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What to do on a family trip to the Isle of Wight

With vintage theme parks, beaches galore and gentle countryside, there’s no better place to head for a slice of holiday nostalgia.

Published 19 Jan 2021, 08:00 GMT
The clifftops over Freshwater Bay on the Isle of Wight provide impressive views of the landscape.

The clifftops over Freshwater Bay on the Isle of Wight provide impressive views of the landscape.

Photograph by Adam Burton

Why go

England’s largest island has been a ‘staycation’ destination since the 1800s, with Queen Victoria herself owning a holiday home here, in the shape of palatial Osborne House. She was onto something: the 45-minute ferry journey across the Solent whisks visitors seemingly back in time to a place of steam trains, Punch and Judy shows by the beach, fossil hunting, wildlife and woodland walks. It’s all gloriously wholesome, which makes it an ideal place to visit with young children, who’ll love the vintage theme parks, beaches and countryside. There’s also plenty for those who want to enjoy more strenuous outdoor activities, with well-marked hiking trails, including a 68-mile coastal path, and a host of spots to surf, paddleboard or windsurf. As home to the world’s largest sailing regatta at Cowes, it’s no surprise that taking to the water is very popular here — learn to sail or hire a powerboat or kayak and navigate the coastline.

What to do

Families will love the UK’s oldest theme park, Blackgang Chine, near Ventnor. Opened in the 1840s, it’s moved on a bit since its first attraction (the skeleton of a huge fin whale, still on display today), but it’s still rather quirky. The Cliffhanger roller coaster and Water Force water slides are good for thrill-seeking older kids, but the real fun lies in the themed worlds, where you can shriek at animatronic dinosaurs, play in fairytale land or be the sheriff of a Wild West town.

For a gentler day out, the Isle of Wight Steam Railway is just the ticket. Take 10-mile round trip aboard a beautifully restored vintage steam train from Wootton or Havenstreet stations. At the latter, visit Train Story, an interactive museum where you can board old carriages, dress up as a driver and find out about railway history, before finishing off with a lovely woodland walk.

A good way to explore the island is the Needles Breezer. The open-top bus meanders through pretty countryside on a circular route linking many of the island’s top attractions, then climbs the cliffs from Alum Bay right up to the Needles Battery, almost 400ft above sea level. The views are fantastic, and the cliff-hugging journey makes it far more exciting than the average trundle on the bus.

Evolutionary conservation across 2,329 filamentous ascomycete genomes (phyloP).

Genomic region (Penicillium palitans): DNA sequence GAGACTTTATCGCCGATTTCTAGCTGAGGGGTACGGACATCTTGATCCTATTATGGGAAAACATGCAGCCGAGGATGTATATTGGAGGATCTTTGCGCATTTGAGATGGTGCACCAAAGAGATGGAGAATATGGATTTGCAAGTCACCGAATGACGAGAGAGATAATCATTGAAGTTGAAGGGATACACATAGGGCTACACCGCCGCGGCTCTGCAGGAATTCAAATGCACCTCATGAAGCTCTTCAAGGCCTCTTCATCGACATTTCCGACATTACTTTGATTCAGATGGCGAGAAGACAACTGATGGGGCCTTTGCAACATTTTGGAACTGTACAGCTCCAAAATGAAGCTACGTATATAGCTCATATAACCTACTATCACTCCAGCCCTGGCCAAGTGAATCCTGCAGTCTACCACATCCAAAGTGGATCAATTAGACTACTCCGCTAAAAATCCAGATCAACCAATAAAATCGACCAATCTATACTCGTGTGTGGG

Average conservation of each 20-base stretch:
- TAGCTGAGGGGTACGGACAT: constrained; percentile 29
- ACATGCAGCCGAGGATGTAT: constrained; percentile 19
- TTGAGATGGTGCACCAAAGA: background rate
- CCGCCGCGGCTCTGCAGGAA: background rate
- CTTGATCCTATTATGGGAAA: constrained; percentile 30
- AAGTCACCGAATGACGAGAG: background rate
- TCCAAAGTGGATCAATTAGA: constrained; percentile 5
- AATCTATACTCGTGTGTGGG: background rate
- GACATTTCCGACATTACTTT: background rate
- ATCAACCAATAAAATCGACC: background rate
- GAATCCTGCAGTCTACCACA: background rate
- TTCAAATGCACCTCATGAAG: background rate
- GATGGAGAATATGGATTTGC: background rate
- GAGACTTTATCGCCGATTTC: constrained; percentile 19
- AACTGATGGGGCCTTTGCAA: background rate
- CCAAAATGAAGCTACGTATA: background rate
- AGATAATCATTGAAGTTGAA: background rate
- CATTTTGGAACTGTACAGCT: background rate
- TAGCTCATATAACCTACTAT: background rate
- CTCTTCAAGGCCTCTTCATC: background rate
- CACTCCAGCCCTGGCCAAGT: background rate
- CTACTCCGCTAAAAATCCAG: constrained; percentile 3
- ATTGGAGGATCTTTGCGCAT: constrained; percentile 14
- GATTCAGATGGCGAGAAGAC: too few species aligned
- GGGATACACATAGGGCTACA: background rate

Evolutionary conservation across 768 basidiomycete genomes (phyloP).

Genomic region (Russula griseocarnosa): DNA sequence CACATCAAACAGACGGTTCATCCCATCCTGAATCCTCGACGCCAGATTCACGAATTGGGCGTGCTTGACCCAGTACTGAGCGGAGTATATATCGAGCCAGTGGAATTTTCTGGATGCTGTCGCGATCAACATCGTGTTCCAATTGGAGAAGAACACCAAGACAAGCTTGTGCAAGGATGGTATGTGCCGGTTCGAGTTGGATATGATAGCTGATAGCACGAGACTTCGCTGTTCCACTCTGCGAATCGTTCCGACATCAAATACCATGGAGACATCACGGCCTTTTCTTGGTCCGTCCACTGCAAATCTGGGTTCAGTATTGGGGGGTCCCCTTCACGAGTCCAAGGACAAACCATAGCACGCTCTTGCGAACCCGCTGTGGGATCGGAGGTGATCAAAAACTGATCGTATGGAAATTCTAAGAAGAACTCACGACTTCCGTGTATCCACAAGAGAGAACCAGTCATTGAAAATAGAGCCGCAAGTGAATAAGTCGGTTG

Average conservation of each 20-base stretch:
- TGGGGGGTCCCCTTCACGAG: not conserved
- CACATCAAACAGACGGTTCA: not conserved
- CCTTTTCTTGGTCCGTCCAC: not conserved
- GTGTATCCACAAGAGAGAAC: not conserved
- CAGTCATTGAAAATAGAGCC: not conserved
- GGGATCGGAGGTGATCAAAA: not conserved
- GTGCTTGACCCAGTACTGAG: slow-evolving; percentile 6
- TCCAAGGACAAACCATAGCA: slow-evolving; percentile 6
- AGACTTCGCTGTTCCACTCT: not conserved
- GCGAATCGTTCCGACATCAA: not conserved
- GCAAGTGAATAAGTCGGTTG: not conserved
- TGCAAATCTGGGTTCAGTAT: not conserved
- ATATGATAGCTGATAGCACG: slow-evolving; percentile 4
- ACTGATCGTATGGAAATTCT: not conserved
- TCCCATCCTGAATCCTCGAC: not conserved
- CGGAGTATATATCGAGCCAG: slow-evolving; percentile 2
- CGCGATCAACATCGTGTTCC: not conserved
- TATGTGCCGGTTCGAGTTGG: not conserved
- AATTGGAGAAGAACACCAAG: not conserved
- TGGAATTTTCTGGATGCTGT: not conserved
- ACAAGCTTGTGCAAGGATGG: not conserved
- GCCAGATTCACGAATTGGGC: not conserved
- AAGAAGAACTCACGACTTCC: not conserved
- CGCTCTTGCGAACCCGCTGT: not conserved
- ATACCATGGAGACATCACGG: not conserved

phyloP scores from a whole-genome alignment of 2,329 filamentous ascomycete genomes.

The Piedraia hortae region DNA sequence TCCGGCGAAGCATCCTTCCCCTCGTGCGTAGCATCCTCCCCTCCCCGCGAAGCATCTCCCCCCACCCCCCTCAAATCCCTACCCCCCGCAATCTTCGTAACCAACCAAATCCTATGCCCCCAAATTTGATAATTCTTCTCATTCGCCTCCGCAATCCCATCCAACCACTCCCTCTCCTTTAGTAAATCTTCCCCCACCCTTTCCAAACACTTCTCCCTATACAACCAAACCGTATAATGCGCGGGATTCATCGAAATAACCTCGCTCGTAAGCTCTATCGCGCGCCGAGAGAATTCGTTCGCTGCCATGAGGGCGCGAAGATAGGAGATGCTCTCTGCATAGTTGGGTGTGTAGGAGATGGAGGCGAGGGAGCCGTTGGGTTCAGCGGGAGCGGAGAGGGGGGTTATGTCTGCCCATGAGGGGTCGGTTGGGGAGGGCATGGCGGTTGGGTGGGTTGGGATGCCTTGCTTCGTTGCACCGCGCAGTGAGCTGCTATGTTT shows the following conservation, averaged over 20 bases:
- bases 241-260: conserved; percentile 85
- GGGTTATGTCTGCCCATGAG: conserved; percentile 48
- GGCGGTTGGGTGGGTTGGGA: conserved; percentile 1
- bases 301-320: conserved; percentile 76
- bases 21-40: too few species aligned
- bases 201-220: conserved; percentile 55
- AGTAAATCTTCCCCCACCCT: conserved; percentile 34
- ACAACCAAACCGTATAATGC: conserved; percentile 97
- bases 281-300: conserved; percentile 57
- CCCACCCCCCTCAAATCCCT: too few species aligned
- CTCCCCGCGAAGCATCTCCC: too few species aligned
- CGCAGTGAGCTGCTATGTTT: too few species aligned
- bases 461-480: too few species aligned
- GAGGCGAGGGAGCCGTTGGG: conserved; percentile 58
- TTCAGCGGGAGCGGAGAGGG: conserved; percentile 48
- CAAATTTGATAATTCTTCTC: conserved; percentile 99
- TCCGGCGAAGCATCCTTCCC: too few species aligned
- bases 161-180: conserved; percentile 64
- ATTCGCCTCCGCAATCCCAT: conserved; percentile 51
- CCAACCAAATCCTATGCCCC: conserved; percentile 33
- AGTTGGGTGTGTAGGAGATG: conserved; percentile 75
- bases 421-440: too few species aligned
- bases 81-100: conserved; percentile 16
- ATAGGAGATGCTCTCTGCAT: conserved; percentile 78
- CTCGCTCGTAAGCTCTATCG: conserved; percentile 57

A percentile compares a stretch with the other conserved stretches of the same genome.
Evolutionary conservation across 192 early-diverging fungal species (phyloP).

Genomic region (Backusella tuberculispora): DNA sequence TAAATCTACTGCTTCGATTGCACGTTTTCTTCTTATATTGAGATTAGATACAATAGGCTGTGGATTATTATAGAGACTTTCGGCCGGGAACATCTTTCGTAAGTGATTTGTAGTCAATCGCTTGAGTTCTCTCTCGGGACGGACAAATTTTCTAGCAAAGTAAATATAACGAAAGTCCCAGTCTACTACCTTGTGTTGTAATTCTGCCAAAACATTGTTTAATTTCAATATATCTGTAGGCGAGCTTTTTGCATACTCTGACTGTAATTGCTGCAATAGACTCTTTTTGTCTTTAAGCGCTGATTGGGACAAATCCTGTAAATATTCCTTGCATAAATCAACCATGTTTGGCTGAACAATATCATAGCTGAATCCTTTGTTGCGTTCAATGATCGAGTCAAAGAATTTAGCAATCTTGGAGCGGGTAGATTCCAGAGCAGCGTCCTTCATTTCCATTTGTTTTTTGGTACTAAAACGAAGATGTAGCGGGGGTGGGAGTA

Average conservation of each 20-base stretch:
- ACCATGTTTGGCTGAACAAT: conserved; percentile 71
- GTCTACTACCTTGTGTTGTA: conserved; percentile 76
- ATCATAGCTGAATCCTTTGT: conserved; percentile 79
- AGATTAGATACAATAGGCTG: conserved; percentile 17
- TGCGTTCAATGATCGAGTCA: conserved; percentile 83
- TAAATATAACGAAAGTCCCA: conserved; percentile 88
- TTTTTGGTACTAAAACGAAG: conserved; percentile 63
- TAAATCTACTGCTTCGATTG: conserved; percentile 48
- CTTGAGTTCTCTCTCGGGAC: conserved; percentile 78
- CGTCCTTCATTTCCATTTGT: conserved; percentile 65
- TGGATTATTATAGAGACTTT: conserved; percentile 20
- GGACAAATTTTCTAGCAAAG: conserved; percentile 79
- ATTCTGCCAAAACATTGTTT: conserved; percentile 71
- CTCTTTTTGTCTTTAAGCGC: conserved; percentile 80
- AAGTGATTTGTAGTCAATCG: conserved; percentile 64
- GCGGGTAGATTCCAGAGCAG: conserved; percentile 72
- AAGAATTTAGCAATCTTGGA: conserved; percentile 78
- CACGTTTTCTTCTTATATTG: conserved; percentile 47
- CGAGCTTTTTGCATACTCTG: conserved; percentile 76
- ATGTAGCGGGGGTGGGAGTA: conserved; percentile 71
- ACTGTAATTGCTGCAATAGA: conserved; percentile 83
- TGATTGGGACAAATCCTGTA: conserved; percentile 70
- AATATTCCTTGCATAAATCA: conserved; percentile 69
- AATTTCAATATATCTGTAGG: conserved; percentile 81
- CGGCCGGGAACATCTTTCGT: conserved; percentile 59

Where to eat

The Llama Tree is a cafe that serves excellent Peruvian coffee as well as fresh oven-fired pizza, sandwiches, local cheese and snacks. There’s also the added attraction of its setting, at the 23-acre farm West Wight Alpacas and Llamas. You can pay to visit if you want to see even more of the adorable alpacas (and other cute animals) roaming around, and there’s even the chance to take an alpaca for a walk.

Osborne House has served as a holiday House for Queen Victoria.

Photograph by Robert Smith

Don’t miss

It’s easy to see why Victoria and Albert loved the Isle of Wight when you visit Osborne House, their holiday home. The house itself is huge and ornate, but much more charming is Swiss Cottage, a little alpine cottage built by Prince Albert himself for his nine children, where they played at being adults, learning housekeeping, cookery and gardening — there’s even a three-quarter size kitchen and a miniature dairy. Osborne Beach is a beauty too, with Queen Victoria’s bathing machine still installed by the shore. 

We love

If it’s been a while since you climbed a tree, Goodleaf Tree Climbing can help you get back to your roots. It offers recreational tree climbing courses in a 70ft oak tree at Appley Park, near Ryde. After getting to grips with the equipment, you’ll be safely shimmying up to the top of the tree to enjoy the view. Take in the views from a tree-top hammock before you head back down.

Where to stay

Set in a meadow near Newport, Tiny Homes Holidays’ four luxurious hideaways are solar-powered, with composting toilets, wood-burning stoves and water recycling. There’s even an on-site studio offering arts and crafts workshops.

The lakehouses at The Lakes Rookley, meanwhile, offer a stylish base for a family holiday just outside Godshill. Family activities and watersports can be booked on site.

Published in the Jan/Feb 2021 issue of National Geographic Traveller (UK)

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